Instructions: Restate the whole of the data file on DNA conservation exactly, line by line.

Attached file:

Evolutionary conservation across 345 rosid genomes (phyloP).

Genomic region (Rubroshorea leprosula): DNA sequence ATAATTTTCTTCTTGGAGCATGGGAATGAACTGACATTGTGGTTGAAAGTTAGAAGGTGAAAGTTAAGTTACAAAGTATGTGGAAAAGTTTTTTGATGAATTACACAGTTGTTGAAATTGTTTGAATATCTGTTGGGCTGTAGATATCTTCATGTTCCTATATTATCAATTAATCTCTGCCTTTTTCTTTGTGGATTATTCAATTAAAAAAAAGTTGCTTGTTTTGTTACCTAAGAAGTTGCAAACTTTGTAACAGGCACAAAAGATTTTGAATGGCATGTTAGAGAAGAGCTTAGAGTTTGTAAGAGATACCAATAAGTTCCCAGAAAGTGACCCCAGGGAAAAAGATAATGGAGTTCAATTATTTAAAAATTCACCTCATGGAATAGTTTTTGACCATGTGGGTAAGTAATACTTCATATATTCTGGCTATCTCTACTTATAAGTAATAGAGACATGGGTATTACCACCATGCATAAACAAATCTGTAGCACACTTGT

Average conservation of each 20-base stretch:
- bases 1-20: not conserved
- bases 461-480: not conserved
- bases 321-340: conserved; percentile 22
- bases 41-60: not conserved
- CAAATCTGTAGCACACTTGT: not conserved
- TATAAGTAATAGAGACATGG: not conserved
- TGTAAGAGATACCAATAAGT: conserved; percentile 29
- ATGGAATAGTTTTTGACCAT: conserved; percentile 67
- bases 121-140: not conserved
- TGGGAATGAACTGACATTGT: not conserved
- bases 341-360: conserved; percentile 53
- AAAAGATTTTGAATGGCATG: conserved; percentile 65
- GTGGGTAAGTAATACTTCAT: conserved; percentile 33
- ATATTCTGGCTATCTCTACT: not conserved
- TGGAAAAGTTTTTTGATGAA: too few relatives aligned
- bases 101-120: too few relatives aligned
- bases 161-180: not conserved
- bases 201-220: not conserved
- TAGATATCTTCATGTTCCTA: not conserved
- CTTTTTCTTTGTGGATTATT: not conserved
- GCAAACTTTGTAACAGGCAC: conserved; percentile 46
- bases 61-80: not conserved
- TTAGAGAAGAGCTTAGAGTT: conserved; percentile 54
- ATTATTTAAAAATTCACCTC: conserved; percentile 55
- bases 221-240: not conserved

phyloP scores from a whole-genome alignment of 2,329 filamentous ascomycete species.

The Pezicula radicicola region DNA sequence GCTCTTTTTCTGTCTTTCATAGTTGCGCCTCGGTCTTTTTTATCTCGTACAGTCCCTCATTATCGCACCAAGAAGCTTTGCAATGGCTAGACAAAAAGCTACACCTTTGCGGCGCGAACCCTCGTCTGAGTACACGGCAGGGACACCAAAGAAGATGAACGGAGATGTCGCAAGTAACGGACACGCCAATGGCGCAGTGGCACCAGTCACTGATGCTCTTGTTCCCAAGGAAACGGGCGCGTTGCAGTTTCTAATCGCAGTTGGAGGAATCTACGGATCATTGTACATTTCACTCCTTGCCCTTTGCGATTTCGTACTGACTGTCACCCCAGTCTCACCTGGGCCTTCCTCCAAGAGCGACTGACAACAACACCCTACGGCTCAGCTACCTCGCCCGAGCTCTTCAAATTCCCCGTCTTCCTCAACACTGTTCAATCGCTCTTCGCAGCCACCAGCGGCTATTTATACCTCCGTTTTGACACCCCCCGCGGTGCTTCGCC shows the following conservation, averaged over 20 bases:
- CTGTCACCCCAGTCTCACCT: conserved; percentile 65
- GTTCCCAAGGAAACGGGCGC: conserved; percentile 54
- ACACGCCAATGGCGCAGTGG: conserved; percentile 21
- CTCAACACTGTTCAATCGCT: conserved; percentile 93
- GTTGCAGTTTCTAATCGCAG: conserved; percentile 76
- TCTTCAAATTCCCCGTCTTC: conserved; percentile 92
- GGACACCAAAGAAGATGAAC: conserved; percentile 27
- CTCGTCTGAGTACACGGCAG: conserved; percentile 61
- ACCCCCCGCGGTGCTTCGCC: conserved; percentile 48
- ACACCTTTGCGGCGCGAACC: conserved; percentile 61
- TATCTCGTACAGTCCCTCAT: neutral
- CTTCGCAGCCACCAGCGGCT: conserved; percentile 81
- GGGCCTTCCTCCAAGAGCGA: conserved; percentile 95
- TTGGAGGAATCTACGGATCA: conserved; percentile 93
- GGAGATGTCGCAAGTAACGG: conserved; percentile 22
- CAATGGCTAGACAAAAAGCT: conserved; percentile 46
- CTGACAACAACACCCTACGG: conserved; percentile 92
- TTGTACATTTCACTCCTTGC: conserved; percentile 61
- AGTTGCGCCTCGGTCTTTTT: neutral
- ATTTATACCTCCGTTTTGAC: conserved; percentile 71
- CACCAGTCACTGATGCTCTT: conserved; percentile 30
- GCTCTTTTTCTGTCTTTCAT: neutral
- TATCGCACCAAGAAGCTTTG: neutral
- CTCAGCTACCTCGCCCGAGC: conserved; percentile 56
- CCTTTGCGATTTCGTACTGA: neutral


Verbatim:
Evolutionary conservation across 345 rosid genomes (phyloP).

Genomic region (Rubroshorea leprosula): DNA sequence ATAATTTTCTTCTTGGAGCATGGGAATGAACTGACATTGTGGTTGAAAGTTAGAAGGTGAAAGTTAAGTTACAAAGTATGTGGAAAAGTTTTTTGATGAATTACACAGTTGTTGAAATTGTTTGAATATCTGTTGGGCTGTAGATATCTTCATGTTCCTATATTATCAATTAATCTCTGCCTTTTTCTTTGTGGATTATTCAATTAAAAAAAAGTTGCTTGTTTTGTTACCTAAGAAGTTGCAAACTTTGTAACAGGCACAAAAGATTTTGAATGGCATGTTAGAGAAGAGCTTAGAGTTTGTAAGAGATACCAATAAGTTCCCAGAAAGTGACCCCAGGGAAAAAGATAATGGAGTTCAATTATTTAAAAATTCACCTCATGGAATAGTTTTTGACCATGTGGGTAAGTAATACTTCATATATTCTGGCTATCTCTACTTATAAGTAATAGAGACATGGGTATTACCACCATGCATAAACAAATCTGTAGCACACTTGT

Average conservation of each 20-base stretch:
- bases 1-20: not conserved
- bases 461-480: not conserved
- bases 321-340: conserved; percentile 22
- bases 41-60: not conserved
- CAAATCTGTAGCACACTTGT: not conserved
- TATAAGTAATAGAGACATGG: not conserved
- TGTAAGAGATACCAATAAGT: conserved; percentile 29
- ATGGAATAGTTTTTGACCAT: conserved; percentile 67
- bases 121-140: not conserved
- TGGGAATGAACTGACATTGT: not conserved
- bases 341-360: conserved; percentile 53
- AAAAGATTTTGAATGGCATG: conserved; percentile 65
- GTGGGTAAGTAATACTTCAT: conserved; percentile 33
- ATATTCTGGCTATCTCTACT: not conserved
- TGGAAAAGTTTTTTGATGAA: too few relatives aligned
- bases 101-120: too few relatives aligned
- bases 161-180: not conserved
- bases 201-220: not conserved
- TAGATATCTTCATGTTCCTA: not conserved
- CTTTTTCTTTGTGGATTATT: not conserved
- GCAAACTTTGTAACAGGCAC: conserved; percentile 46
- bases 61-80: not conserved
- TTAGAGAAGAGCTTAGAGTT: conserved; percentile 54
- ATTATTTAAAAATTCACCTC: conserved; percentile 55
- bases 221-240: not conserved

phyloP scores from a whole-genome alignment of 2,329 filamentous ascomycete species.

The Pezicula radicicola region DNA sequence GCTCTTTTTCTGTCTTTCATAGTTGCGCCTCGGTCTTTTTTATCTCGTACAGTCCCTCATTATCGCACCAAGAAGCTTTGCAATGGCTAGACAAAAAGCTACACCTTTGCGGCGCGAACCCTCGTCTGAGTACACGGCAGGGACACCAAAGAAGATGAACGGAGATGTCGCAAGTAACGGACACGCCAATGGCGCAGTGGCACCAGTCACTGATGCTCTTGTTCCCAAGGAAACGGGCGCGTTGCAGTTTCTAATCGCAGTTGGAGGAATCTACGGATCATTGTACATTTCACTCCTTGCCCTTTGCGATTTCGTACTGACTGTCACCCCAGTCTCACCTGGGCCTTCCTCCAAGAGCGACTGACAACAACACCCTACGGCTCAGCTACCTCGCCCGAGCTCTTCAAATTCCCCGTCTTCCTCAACACTGTTCAATCGCTCTTCGCAGCCACCAGCGGCTATTTATACCTCCGTTTTGACACCCCCCGCGGTGCTTCGCC shows the following conservation, averaged over 20 bases:
- CTGTCACCCCAGTCTCACCT: conserved; percentile 65
- GTTCCCAAGGAAACGGGCGC: conserved; percentile 54
- ACACGCCAATGGCGCAGTGG: conserved; percentile 21
- CTCAACACTGTTCAATCGCT: conserved; percentile 93
- GTTGCAGTTTCTAATCGCAG: conserved; percentile 76
- TCTTCAAATTCCCCGTCTTC: conserved; percentile 92
- GGACACCAAAGAAGATGAAC: conserved; percentile 27
- CTCGTCTGAGTACACGGCAG: conserved; percentile 61
- ACCCCCCGCGGTGCTTCGCC: conserved; percentile 48
- ACACCTTTGCGGCGCGAACC: conserved; percentile 61
- TATCTCGTACAGTCCCTCAT: neutral
- CTTCGCAGCCACCAGCGGCT: conserved; percentile 81
- GGGCCTTCCTCCAAGAGCGA: conserved; percentile 95
- TTGGAGGAATCTACGGATCA: conserved; percentile 93
- GGAGATGTCGCAAGTAACGG: conserved; percentile 22
- CAATGGCTAGACAAAAAGCT: conserved; percentile 46
- CTGACAACAACACCCTACGG: conserved; percentile 92
- TTGTACATTTCACTCCTTGC: conserved; percentile 61
- AGTTGCGCCTCGGTCTTTTT: neutral
- ATTTATACCTCCGTTTTGAC: conserved; percentile 71
- CACCAGTCACTGATGCTCTT: conserved; percentile 30
- GCTCTTTTTCTGTCTTTCAT: neutral
- TATCGCACCAAGAAGCTTTG: neutral
- CTCAGCTACCTCGCCCGAGC: conserved; percentile 56
- CCTTTGCGATTTCGTACTGA: neutral